Melan. Art thou a stranger to Timokoa'i name? Intent to plan, and circumspect to see All possible events, he rushes on Resistless in bis course! Your boasted master Scarce stands at bay; each hour the strong blockade Hems him in closer, and, ere loaf, thoult vww Oppression's iron rod to fragments shivered The good Evander then

Phtl. Alas! Evander Will ne'er behold the golden time jroo look fcr!

Melon, How! not behold it! Say, Pnoott, speak; Has the fell tyrant, have his felon murderer?—

PkiL As yet, my friend, Evander lives.

Melan. And yet, Thy dark half-hinted purpose—lead me to bin; If thou hast murdered him

Phtl. By Heaven, he lives!

Melan. Then bless me with one tender interview! Thrice has the sun gone down, since last toes*

eyes Have seen the good old king; say, why is this? Wherefore debarred his presence ? Thee, Phflotas, The troops obey, that guard the royal prisoner, Each avenue to thee is open; thou Can'st grant admittance; let me, let me see bin'

I'in i. Entreat no more; the soul of Dtonystt Is ever wakeful; rent with all the pangs That wait on conscious guilt.

Melan. But when dun night

Phil. Alas! it cannot'be: but mark my words. Let Greece urge on her general assault. Dispatch some friend, who may o'erleap tie

walls,
And tell Timoleon, the good old Evander
Has lived three days, by Dionysius' order,
Locked up from every sustenance of nature,
And life, now wearied out, almost expires.

Melan, If any spark of virtue dwells »te-. thee, Lead me, Philotas, lead me to bis prison.

Phil. The tyrant's jealous care hath moua him thence.

Melan, Ha! moved him, sa/st tbou?

Phil. At the midnight hour, Silent conveyed him up the steep ascent, To where the elder Dionysius formed, On the sham summit of the pointed rock, Which overhangs the deep, a dungeon drear: Cell within cell, a labyrinth of horror, Deep caverned in the cliff, where many a wretch, Unseen by mortal eye, has groaned in anguish, And died obscure, unpitied, and unknown.

Melon. Clandestine murderer! Yes, there's the scene Of horrid massacre. Full oft J've walked, When all things lay in sleep and darkness hush'd, Yes, oft I've walked the lonely sullen beach, And heard the mournful sound of many a corse Plunged from the rock into the wave beneath, That murmurs on the shore. And means he thus To end a monarch's life? Oh ! grant my prayer; My timely succour may protect his days; The guard is yours—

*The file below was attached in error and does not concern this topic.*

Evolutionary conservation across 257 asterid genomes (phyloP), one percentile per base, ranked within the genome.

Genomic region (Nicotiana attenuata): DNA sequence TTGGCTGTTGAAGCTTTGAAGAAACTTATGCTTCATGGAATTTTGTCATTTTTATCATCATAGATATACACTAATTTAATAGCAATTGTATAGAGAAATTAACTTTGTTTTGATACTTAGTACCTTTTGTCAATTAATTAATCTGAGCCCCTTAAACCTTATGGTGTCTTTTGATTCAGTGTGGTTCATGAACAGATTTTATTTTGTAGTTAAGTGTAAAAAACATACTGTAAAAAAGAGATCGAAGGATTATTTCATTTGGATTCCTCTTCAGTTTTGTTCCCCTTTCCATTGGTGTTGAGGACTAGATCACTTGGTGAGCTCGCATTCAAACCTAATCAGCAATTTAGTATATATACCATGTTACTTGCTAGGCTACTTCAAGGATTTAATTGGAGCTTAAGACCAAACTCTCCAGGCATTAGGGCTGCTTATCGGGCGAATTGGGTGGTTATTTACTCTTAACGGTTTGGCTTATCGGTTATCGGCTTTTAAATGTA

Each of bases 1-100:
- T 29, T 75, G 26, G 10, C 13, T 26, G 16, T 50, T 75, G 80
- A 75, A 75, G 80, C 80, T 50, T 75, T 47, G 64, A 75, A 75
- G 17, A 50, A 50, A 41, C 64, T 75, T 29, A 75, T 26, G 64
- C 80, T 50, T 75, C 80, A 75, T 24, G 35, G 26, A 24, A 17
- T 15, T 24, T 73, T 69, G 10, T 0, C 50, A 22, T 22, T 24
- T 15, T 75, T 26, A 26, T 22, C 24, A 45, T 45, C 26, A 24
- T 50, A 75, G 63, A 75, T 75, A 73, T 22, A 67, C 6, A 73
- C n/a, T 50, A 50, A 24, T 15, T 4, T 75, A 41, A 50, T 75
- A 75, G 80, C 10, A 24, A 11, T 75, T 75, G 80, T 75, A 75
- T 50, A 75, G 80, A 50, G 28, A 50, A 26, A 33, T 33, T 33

Pkil. Forbear; thou plead'st in vain; And though I feel soft pity throbbing here, Though each emotion prompts the generous deed, I must not yield; it were assured destruction. Farewell! dispatch a message to the Greeks; I'll to my station; now thou know'st the worst.

[Em.

Melon. Oh, lost Evander! Lost Euphrasia too! How will her gentle nature bear the shock Of a dear father, thus in lingering pangs A prey to famine, like the veriest wretch, Whom the hard hand of misery hath griped! In vain she'll rave with impotence of sorrow; Perhaps provoke her fate: Greece arms in vain; All's lost; Evander dies!

Enter CALLIPPUS.

Col. Where is the king?
Our troops, that sallied to attack the foe,
Retire disordered; to the eastern gate
The Greeks pursue; Timoleon rides in blood!
Arm, arm, and meet their fury.

Melon. To the citadel
Direct thy footsteps; Dionysius there,
Mar-liul- a chosen band.

Cat. Do thou call forth
Thy hardy veterans; haste, or all is lost! [Exit.

[Warlike music.

Melon. Now, ye just gods ! now look propitious down; Now give the Grecian sabre tenfold edge, And save a virtuous king! [ Warlike music.

Enter EUPHRASIA.

Euph. War on, ye heroes, Ye great assertors of a monarch's cause! Let the wild tempest rage. Melanthon, ha! Did'st thou not hear the vast tremendous roar? Down tumbling from its base, the eastern tower Burst on the tyrant's ranks, and on the plain Lies an extended rain.

Melon. Still new horrors Increase each hour, and gather round our heads.

Euph. The glorious tumult lifts my towering
soul.
Once more, Melanthon, once again, my father
Shall mount Sicilia's throne.

Melon. Alas! that hour
Would come with joy to every honest heart,
Would shed divinest blessings from its wing;
But no such hour in all the round of time,
I fear, the fates averse will e'er lead on.

Euph. And still, Melanthon, still does pale
despair
Depress thy spirit? Lo! Timoleon comes,
Armed with the power of Greece; the brave,
The just, god-like Timoleon! ardent to redress.
He guides the war, and gains upon his prey.
A little interval shall set the victor
Within our gates triumphant.

Milan. Still my fears Forebode for thee. Would thou had'st left this

place, When hence your husband, the brave Phocion,

fled, Fled with your infant son!

Euph. In duty fixed, Here I remained, while my brave generous

Phocion
Fled with my child, and from his mother's arms
Bore my sweet little one. Full well thou know'st
The pangs I suffered in that trying moment.
Did I not weep? Did I not rave and shriek,
And by the roots tear my dishevelled hair i
Did I not follow to the sea-beat shore,
Resolved with him, and with my blooming boy,
To trust the winds and waves I

Melon. Deem not, Euphrasia,
I e'er can doubt thy constancy and love.